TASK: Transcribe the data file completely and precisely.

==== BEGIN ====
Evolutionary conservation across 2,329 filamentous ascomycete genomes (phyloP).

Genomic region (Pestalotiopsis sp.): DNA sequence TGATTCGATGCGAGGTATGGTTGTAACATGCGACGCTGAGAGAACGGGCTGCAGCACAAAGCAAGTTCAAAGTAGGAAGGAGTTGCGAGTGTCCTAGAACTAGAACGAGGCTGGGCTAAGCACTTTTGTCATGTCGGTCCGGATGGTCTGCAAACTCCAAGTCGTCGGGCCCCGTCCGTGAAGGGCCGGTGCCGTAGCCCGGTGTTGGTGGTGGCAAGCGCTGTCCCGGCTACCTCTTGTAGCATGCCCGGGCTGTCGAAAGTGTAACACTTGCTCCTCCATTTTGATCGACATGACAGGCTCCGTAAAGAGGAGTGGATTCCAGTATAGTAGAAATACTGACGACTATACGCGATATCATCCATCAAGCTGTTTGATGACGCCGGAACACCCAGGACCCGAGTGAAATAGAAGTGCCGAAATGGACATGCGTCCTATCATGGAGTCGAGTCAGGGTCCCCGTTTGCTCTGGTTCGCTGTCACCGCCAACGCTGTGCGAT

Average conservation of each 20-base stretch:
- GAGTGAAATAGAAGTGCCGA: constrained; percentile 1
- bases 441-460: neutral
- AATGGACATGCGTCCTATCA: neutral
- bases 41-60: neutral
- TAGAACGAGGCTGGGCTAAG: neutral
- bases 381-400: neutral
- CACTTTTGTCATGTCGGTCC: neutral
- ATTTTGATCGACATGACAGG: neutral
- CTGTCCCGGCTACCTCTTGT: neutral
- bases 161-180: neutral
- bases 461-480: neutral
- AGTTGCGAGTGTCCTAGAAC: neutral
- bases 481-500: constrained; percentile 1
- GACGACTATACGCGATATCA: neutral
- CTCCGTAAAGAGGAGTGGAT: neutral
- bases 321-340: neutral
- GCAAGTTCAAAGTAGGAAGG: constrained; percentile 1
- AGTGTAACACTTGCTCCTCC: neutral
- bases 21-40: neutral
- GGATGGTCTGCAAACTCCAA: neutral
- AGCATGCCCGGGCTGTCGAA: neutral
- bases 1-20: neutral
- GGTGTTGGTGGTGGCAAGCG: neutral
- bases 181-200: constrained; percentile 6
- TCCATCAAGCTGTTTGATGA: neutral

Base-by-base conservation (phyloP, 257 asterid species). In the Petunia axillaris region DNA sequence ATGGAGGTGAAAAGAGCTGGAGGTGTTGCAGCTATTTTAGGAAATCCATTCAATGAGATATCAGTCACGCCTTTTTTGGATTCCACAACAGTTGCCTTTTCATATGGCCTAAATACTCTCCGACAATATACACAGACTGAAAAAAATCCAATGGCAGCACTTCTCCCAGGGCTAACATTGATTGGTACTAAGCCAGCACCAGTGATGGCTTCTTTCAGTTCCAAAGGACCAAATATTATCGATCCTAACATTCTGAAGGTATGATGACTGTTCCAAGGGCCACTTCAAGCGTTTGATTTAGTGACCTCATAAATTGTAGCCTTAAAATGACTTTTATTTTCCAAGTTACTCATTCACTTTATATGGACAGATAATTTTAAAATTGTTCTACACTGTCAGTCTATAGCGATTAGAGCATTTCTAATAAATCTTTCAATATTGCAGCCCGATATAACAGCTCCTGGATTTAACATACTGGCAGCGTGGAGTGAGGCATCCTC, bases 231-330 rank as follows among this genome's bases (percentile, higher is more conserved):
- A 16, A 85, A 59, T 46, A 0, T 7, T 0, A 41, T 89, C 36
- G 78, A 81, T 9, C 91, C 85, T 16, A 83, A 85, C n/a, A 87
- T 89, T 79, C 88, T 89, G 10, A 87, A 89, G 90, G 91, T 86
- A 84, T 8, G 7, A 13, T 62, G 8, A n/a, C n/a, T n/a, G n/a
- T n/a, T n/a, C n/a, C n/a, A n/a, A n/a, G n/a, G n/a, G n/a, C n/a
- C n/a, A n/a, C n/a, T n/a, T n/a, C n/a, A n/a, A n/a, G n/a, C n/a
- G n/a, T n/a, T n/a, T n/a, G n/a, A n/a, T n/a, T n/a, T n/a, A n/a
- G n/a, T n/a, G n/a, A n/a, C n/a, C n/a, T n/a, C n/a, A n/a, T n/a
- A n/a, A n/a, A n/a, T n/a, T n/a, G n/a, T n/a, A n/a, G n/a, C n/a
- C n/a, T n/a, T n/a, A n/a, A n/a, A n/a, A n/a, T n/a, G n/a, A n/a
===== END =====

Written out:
Evolutionary conservation across 2,329 filamentous ascomycete genomes (phyloP).

Genomic region (Pestalotiopsis sp.): DNA sequence TGATTCGATGCGAGGTATGGTTGTAACATGCGACGCTGAGAGAACGGGCTGCAGCACAAAGCAAGTTCAAAGTAGGAAGGAGTTGCGAGTGTCCTAGAACTAGAACGAGGCTGGGCTAAGCACTTTTGTCATGTCGGTCCGGATGGTCTGCAAACTCCAAGTCGTCGGGCCCCGTCCGTGAAGGGCCGGTGCCGTAGCCCGGTGTTGGTGGTGGCAAGCGCTGTCCCGGCTACCTCTTGTAGCATGCCCGGGCTGTCGAAAGTGTAACACTTGCTCCTCCATTTTGATCGACATGACAGGCTCCGTAAAGAGGAGTGGATTCCAGTATAGTAGAAATACTGACGACTATACGCGATATCATCCATCAAGCTGTTTGATGACGCCGGAACACCCAGGACCCGAGTGAAATAGAAGTGCCGAAATGGACATGCGTCCTATCATGGAGTCGAGTCAGGGTCCCCGTTTGCTCTGGTTCGCTGTCACCGCCAACGCTGTGCGAT

Average conservation of each 20-base stretch:
- GAGTGAAATAGAAGTGCCGA: constrained; percentile 1
- bases 441-460: neutral
- AATGGACATGCGTCCTATCA: neutral
- bases 41-60: neutral
- TAGAACGAGGCTGGGCTAAG: neutral
- bases 381-400: neutral
- CACTTTTGTCATGTCGGTCC: neutral
- ATTTTGATCGACATGACAGG: neutral
- CTGTCCCGGCTACCTCTTGT: neutral
- bases 161-180: neutral
- bases 461-480: neutral
- AGTTGCGAGTGTCCTAGAAC: neutral
- bases 481-500: constrained; percentile 1
- GACGACTATACGCGATATCA: neutral
- CTCCGTAAAGAGGAGTGGAT: neutral
- bases 321-340: neutral
- GCAAGTTCAAAGTAGGAAGG: constrained; percentile 1
- AGTGTAACACTTGCTCCTCC: neutral
- bases 21-40: neutral
- GGATGGTCTGCAAACTCCAA: neutral
- AGCATGCCCGGGCTGTCGAA: neutral
- bases 1-20: neutral
- GGTGTTGGTGGTGGCAAGCG: neutral
- bases 181-200: constrained; percentile 6
- TCCATCAAGCTGTTTGATGA: neutral

Base-by-base conservation (phyloP, 257 asterid species). In the Petunia axillaris region DNA sequence ATGGAGGTGAAAAGAGCTGGAGGTGTTGCAGCTATTTTAGGAAATCCATTCAATGAGATATCAGTCACGCCTTTTTTGGATTCCACAACAGTTGCCTTTTCATATGGCCTAAATACTCTCCGACAATATACACAGACTGAAAAAAATCCAATGGCAGCACTTCTCCCAGGGCTAACATTGATTGGTACTAAGCCAGCACCAGTGATGGCTTCTTTCAGTTCCAAAGGACCAAATATTATCGATCCTAACATTCTGAAGGTATGATGACTGTTCCAAGGGCCACTTCAAGCGTTTGATTTAGTGACCTCATAAATTGTAGCCTTAAAATGACTTTTATTTTCCAAGTTACTCATTCACTTTATATGGACAGATAATTTTAAAATTGTTCTACACTGTCAGTCTATAGCGATTAGAGCATTTCTAATAAATCTTTCAATATTGCAGCCCGATATAACAGCTCCTGGATTTAACATACTGGCAGCGTGGAGTGAGGCATCCTC, bases 231-330 rank as follows among this genome's bases (percentile, higher is more conserved):
- A 16, A 85, A 59, T 46, A 0, T 7, T 0, A 41, T 89, C 36
- G 78, A 81, T 9, C 91, C 85, T 16, A 83, A 85, C n/a, A 87
- T 89, T 79, C 88, T 89, G 10, A 87, A 89, G 90, G 91, T 86
- A 84, T 8, G 7, A 13, T 62, G 8, A n/a, C n/a, T n/a, G n/a
- T n/a, T n/a, C n/a, C n/a, A n/a, A n/a, G n/a, G n/a, G n/a, C n/a
- C n/a, A n/a, C n/a, T n/a, T n/a, C n/a, A n/a, A n/a, G n/a, C n/a
- G n/a, T n/a, T n/a, T n/a, G n/a, A n/a, T n/a, T n/a, T n/a, A n/a
- G n/a, T n/a, G n/a, A n/a, C n/a, C n/a, T n/a, C n/a, A n/a, T n/a
- A n/a, A n/a, A n/a, T n/a, T n/a, G n/a, T n/a, A n/a, G n/a, C n/a
- C n/a, T n/a, T n/a, A n/a, A n/a, A n/a, A n/a, T n/a, G n/a, A n/a